Now the spectre of name changes is on the horizon once again. As Tottenham Hotspur FC inches closer to completing its new stadium, the club is clamouring for a renamed Overground station. Despite the fact the new stadium is located on almost exactly the same site as the old just off White Hart Lane, and fans have long been calling the scaffolding-laden mess “New White Hart Lane”, the club’s executive director is adamant that the station’s existing name cannot stand. White Hart Lane station, on the Overground line leaving Liverpool Street, is set to be renamed “Tottenham Hotspur”, at a cost to the club of £14.7m.

Little has been made of the fact that this peculiar PR kerfuffle is tied to Spurs’ failure to convince Nike to sponsor the venue. Some sources have even claimed that the sponsorship is yet to be finalised because it is somehow contingent on the renaming of the Overground station; beyond the ridiculous Johnson-era vanity project that was the Emirates Air Line, it seems improbable that TfL will allow any more corporate-flavoured information pollution. There will be no “Nike Stadium” station on the way to Enfield, much as there is no “Emirates” on the way to Cockfosters, especially if public consultation gets a look in.

The scene of the crime. Image: TfL.

But there’s a problem with the new name, all the same. “White Hart Lane” already means “football stadium”, in the same way Loftus Road or Stamford Bridge do. Changing it to “Tottenham Hotspur” risks opening the floodgates to an “O2 North Greenwich” or a “Virgin Euston” at some point in future, names as banal as there are dystopian. The Greater London Authority has promised to spend the £14.7m fee on community programmes in the local area – but that’s not much money to set the precedent that a private company can mess about with the Tube map.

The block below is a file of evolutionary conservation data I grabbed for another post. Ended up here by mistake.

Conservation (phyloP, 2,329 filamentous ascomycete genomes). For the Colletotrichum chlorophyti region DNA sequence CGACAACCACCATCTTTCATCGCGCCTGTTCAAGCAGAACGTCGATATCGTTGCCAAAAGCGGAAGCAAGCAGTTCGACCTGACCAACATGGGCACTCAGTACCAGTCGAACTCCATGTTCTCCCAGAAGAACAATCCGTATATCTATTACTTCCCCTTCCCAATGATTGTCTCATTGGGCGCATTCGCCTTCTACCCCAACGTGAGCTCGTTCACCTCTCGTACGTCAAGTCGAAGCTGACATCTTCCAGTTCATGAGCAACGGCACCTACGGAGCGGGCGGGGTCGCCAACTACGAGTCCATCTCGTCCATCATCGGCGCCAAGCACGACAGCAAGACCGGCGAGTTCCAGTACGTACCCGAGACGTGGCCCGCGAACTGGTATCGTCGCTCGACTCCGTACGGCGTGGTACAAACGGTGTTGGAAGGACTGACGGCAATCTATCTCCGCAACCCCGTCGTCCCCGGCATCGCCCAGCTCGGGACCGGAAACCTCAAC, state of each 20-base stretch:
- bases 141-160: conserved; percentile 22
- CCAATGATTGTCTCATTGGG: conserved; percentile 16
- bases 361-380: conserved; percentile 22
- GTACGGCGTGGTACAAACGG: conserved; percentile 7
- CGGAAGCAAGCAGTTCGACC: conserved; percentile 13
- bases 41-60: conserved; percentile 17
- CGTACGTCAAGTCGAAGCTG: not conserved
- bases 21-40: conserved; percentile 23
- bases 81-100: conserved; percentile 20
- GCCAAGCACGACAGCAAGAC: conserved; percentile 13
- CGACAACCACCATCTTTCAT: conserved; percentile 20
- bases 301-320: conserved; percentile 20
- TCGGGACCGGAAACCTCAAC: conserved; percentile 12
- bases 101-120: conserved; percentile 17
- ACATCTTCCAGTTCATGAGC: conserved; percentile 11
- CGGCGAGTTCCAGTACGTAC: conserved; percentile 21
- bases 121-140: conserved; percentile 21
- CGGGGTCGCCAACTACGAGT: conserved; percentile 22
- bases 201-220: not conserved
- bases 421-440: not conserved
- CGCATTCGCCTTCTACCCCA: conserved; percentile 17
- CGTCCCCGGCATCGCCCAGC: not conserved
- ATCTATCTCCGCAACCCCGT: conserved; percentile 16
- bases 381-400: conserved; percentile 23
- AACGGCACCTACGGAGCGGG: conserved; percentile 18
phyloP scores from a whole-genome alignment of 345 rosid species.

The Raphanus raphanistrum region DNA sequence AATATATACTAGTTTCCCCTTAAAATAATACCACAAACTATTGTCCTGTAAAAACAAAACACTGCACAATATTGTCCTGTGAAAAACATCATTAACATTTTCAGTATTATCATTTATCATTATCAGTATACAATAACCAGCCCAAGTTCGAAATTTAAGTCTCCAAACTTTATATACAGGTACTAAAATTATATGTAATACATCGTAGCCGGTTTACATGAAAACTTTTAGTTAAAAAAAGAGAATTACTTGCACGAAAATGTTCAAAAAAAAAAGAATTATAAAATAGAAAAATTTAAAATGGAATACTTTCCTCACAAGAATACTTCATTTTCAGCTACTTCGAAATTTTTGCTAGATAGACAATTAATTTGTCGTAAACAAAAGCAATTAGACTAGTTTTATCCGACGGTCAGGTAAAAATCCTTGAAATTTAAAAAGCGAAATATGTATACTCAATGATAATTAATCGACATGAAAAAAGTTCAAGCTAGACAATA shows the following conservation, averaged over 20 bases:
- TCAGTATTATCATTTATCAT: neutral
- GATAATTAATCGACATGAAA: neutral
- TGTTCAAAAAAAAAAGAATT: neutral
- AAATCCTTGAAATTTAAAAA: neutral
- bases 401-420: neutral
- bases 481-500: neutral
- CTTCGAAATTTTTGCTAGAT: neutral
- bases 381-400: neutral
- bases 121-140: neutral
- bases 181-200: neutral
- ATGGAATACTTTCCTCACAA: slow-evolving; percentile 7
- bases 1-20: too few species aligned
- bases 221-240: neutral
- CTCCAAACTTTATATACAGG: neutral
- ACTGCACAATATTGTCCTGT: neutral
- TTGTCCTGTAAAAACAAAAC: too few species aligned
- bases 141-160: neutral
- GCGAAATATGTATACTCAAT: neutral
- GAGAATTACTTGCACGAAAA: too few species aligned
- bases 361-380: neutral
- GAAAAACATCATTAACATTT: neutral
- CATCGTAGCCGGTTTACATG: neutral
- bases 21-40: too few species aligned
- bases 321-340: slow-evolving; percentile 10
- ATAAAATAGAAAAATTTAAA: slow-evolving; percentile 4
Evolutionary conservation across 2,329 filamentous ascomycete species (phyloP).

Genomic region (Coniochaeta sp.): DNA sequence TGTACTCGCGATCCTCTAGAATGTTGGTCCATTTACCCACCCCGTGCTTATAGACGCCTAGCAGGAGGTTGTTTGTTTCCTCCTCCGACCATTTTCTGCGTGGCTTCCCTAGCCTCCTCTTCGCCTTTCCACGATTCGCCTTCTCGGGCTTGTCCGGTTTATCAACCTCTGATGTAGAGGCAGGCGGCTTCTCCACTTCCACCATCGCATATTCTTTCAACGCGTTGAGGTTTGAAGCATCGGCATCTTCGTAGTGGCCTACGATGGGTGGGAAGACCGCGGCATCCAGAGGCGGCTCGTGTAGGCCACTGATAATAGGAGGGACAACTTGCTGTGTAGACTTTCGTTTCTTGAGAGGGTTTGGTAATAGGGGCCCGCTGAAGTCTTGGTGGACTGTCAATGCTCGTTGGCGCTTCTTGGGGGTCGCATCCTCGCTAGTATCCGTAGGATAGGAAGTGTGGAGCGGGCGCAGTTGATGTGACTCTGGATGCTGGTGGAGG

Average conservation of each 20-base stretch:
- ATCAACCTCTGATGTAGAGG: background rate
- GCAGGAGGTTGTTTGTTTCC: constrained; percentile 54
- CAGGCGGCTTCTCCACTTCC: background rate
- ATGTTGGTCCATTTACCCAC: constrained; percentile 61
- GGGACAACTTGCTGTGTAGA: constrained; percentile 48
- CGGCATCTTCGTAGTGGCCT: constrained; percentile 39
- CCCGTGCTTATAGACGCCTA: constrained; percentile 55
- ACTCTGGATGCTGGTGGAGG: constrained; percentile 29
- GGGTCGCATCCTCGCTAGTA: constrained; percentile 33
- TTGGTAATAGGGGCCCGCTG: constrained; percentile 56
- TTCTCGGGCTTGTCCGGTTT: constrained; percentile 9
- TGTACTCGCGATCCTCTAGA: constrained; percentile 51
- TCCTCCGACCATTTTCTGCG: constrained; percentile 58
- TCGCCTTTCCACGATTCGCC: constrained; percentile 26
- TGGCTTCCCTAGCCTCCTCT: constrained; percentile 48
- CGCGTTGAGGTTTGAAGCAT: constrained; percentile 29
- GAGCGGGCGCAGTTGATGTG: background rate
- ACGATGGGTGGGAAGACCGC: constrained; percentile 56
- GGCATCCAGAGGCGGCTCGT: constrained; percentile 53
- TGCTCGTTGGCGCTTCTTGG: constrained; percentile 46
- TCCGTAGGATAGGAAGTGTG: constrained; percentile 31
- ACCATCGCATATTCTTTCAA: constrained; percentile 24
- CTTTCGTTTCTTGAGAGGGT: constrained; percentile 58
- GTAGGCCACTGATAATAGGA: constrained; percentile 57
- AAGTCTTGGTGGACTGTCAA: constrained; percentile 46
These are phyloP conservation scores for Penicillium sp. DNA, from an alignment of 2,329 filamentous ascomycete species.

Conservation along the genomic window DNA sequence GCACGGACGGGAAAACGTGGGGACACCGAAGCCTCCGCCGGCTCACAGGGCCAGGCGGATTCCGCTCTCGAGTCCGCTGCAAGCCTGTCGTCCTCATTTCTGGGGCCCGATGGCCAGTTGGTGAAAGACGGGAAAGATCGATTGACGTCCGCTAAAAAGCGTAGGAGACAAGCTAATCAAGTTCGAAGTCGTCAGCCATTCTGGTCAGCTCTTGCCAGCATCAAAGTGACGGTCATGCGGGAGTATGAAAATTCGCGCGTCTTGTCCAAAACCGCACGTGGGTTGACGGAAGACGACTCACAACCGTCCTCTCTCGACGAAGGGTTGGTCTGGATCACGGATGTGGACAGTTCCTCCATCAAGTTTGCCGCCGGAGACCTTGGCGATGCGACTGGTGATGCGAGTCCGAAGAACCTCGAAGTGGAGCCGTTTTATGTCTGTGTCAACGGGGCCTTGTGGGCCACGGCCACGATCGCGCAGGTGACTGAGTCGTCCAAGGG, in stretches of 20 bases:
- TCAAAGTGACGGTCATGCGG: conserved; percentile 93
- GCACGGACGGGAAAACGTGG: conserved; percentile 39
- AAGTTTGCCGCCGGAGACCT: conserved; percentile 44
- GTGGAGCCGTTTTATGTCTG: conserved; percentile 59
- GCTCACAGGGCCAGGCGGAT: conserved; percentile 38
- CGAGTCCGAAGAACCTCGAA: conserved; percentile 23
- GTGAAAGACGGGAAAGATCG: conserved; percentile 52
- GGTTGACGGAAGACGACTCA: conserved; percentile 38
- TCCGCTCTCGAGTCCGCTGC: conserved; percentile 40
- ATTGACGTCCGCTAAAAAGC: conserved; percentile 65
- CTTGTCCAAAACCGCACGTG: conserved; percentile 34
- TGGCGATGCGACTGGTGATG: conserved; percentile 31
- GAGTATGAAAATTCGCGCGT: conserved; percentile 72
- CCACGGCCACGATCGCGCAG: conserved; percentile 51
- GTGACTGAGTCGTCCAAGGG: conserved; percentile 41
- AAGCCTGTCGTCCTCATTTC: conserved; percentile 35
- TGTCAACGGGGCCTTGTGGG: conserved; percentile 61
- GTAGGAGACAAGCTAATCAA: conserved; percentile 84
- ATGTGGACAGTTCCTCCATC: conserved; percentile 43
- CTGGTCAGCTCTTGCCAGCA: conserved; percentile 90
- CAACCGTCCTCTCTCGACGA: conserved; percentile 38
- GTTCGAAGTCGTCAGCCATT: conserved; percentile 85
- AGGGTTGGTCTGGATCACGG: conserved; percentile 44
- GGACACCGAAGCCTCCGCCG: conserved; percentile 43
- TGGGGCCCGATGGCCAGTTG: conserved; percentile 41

What’s more, as CityMetric has often observed, there are plenty of station names across London that could do with a tidy up. Picking one that’s perfect already and asking for £14.7m to change it is adding insult to injury. How much would it cost a community group if they asked to change the name of Goodge Street to Fitzrovia? Why does a vast corporate entity backed by international sponsors and thousands of season ticket holders get to set the standard?

Back in Arsenal’s day, changing names on the Tube must have been easy; changes could be accommodated gradually without bothering the every day traveller. But in our world of online information, maps and apps, name changes are rather more complicated.

The question is – if TfL can bring itself to balefully accept this particular proposition, why can’t it accept ours? Why sort out a single non-issue on the Tube Map when you can catch lots of real ones in one go? A day’s pandemonium might just be a price worth paying to fix the Bethnal Greens problem once and for all.